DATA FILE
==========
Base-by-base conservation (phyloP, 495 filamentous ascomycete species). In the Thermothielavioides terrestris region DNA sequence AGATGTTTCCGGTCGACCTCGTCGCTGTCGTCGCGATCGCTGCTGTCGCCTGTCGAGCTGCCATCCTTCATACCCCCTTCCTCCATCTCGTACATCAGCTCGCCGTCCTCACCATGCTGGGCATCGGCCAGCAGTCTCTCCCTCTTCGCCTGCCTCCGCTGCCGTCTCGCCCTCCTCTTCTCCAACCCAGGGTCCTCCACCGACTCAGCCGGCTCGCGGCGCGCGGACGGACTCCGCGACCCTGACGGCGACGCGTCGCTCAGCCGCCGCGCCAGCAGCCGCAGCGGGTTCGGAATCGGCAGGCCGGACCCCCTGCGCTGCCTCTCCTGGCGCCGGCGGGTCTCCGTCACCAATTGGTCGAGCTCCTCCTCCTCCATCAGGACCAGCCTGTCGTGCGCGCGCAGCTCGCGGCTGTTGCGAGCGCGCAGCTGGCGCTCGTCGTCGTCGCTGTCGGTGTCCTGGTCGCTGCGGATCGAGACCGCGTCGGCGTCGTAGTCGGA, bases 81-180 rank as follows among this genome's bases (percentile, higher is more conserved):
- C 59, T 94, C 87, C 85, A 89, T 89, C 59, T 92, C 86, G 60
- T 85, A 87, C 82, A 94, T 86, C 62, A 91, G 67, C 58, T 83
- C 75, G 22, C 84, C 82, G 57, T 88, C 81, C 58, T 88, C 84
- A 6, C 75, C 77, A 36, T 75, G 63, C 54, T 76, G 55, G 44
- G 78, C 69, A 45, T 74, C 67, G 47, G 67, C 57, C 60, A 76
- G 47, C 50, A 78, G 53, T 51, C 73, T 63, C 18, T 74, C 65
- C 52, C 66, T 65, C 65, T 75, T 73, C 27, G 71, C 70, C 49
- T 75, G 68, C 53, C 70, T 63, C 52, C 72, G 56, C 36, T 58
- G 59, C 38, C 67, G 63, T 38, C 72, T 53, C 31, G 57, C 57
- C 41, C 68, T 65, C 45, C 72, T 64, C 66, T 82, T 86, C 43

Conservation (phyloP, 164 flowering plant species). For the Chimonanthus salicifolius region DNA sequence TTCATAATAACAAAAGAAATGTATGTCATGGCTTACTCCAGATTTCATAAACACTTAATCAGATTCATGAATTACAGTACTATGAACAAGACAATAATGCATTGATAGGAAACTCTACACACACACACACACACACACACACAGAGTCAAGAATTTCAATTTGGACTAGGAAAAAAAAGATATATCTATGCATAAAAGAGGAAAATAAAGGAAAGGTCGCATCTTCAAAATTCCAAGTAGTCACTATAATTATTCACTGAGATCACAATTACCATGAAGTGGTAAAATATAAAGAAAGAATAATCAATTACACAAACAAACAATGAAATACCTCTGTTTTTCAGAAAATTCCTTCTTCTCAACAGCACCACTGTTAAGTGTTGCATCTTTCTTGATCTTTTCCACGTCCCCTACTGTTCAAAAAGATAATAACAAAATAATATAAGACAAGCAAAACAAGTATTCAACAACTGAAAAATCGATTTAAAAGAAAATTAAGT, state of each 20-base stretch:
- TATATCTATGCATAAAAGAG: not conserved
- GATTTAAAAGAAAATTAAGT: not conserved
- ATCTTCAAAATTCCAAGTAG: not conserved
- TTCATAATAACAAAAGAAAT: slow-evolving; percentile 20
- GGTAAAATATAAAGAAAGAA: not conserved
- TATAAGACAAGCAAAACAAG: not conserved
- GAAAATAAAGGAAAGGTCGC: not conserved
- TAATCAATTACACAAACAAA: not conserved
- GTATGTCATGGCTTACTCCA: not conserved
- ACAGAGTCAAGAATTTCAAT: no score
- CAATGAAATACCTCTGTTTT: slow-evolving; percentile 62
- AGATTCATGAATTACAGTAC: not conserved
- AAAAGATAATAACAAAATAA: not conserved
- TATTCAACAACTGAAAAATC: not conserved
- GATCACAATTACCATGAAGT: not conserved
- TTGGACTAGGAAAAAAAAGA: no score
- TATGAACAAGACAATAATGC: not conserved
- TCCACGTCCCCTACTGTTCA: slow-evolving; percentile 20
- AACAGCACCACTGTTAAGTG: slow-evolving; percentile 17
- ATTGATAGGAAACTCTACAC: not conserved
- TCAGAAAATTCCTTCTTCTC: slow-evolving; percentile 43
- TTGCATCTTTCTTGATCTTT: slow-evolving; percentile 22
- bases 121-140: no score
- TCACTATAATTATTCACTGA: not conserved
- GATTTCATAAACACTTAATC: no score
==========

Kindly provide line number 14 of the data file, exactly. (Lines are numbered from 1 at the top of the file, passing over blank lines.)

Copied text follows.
- GATTTAAAAGAAAATTAAGT: not conserved